Inside China's subtle FMCG recovery
COVID-19 had a strong impact on the purchasing habits of Chinese consumers across categories and has changed the way individuals are spending their money. After a dip in the first quarter of 2020, fast moving consumer goods (FMCG) spending rebounded in the second quarter of 2020, with food and beverage growth converging with personal and home care. By the end of 2020, overall FMCG value in China had grown by 0.5% as higher volume offset overall price deflation in the market, where average selling prices fell by 1.1%. While the report found that some product categories are in the process of returning to pre-COVID-19 trends, other product categories are feeling a lasting impact which is likely to continue throughout 2021.
These are among the findings of new research released today in Bain & Company’s 10th annual China Shopper Report Vol I, done in collaboration with Kantar Worldpanel. As in each of the past nine years, Bain and Kantar analyzed the key 26 categories that span the four largest consumer goods sectors: packaged food, beverages, personal care and home care. The research also looked at another 19 categories to form a more comprehensive view of the market.
Through 2020, prices declined for both beverages and packaged food, however, packaged food volume grew as consumers stocked up through the COVID-19 crisis as worries of food shortages increased spending on nonperishable foods. Personal care and home care spending grew as well, mainly due to a higher volume of purchasing, with home care prices rising with increasing concerns about hygiene.
“We have seen that COVID-19 altered the way the Chinese consumers are thinking about why and how they purchase fast moving consumer goods,” explained Bruno Lannes, a partner at Bain & Company based in Shanghai. “Throughout the crisis, the drive has been to keep themselves and their families healthy and safe, so they have been focused on purchasing products in a way to help them achieve this goal. There was also an increase in the purchase of goods which would get a family through food shortages, and these items were bought in bulk across the country.”
E-commerce was the only retail channel which experienced rapid growth, although convenience stores almost matched their pre-COVID-19 level. This shift to online has persisted across all categories into 2021 and continues to gain market share and penetration. Livestreaming e-commerce also more than doubled in 2020, led by apparel, skin care and packaged food. As more consumers had to shop from home during the pandemic, due to safety concerns or lockdowns, online-to-offline sales grew by more than 50%.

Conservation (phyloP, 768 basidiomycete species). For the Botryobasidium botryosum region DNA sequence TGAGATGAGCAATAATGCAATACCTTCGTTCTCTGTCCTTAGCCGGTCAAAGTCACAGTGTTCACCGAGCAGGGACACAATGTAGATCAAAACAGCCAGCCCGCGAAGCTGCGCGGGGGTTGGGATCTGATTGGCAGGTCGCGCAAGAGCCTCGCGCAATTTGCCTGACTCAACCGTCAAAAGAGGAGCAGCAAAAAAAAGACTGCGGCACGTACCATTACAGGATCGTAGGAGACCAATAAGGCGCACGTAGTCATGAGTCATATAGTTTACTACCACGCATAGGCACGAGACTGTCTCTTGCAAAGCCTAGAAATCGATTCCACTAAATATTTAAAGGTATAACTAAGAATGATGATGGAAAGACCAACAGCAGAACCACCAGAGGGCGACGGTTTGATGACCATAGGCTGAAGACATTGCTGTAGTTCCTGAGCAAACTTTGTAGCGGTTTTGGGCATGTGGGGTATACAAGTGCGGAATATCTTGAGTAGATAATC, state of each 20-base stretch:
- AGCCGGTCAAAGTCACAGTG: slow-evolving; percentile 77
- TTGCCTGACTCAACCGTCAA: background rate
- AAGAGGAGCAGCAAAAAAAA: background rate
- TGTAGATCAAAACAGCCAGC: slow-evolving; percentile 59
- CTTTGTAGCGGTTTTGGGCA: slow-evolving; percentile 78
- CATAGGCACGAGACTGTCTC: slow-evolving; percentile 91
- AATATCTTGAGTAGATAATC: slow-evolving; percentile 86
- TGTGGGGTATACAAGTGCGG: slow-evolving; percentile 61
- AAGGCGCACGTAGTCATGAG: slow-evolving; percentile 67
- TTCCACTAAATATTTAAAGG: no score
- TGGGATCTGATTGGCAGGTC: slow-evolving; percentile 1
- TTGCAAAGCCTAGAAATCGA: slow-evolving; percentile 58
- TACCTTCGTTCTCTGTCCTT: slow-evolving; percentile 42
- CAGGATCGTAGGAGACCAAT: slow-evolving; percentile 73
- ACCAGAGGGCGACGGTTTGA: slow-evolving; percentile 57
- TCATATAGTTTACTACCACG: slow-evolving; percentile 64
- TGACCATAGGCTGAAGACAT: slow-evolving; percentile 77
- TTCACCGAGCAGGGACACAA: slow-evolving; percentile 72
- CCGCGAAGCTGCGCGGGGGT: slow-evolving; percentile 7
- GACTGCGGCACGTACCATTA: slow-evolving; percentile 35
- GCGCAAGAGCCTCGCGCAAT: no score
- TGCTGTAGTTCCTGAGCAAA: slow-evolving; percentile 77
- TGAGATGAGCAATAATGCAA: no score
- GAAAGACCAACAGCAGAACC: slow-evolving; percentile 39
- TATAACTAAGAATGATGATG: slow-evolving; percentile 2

“The boom in online retail has been one of the greatest changes to the FMCG industry during COVID-19, not only in China but globally,” said Jason Yu, managing director at Kantar Worldpanel Greater China. “We expect that this shift will continue to be prevalent moving forward as consumers and retailers have now shifted their habits and models to account for these changes.”
To understand the full impact of COVID-19 on FMCG sales in China and what to expect in 2021, we compared performance in the first quarter of 2021 with the same pre-pandemic period in 2019. Overall, growth is regaining traction, but remains subdued. The slow FMCG spending recovery and modest gains in the first quarter of 2021 contributed to a 1.6% year-over-year value growth rate, slower than the 3% growth achieved two years earlier. Value grew 1.6% despite a 1% decline in ASP. Volume was the key contributor to value growth, spurred by a recovery in the frequency of shopping trips. Meanwhile, as the pandemic eased in China, the typical two-speed growth-rate difference between food and beverage sectors vs. the home care and personal care sectors returned.
Another trend that took root in the pandemic: community group buys. In this growing trend, Internet platforms source directly and sell to “community captains” who handle delivery throughout the neighborhood. The new distribution approach resulted in 27% penetration by the first quarter of 2021 and is becoming so important that all major retail Internet platforms are investing heavily in it to stay connected with consumers.
“COVID-19 will have lasting implications. To stay ahead, brands need to restructure their product and brand portfolio to better fit post-COVID market conditions, and adapt the entire cost structure to serve both the premium oriented and the value-driven consumers. Brands will need to manage the tension between inflationary pressures on raw materials and the development of the new deflationary, volume-driven growth environment. Also, brands should focus more on recruiting new consumers, especially in lower-tier cities,” explained Derek Deng, a partner at Bain & Company based in Shanghai.
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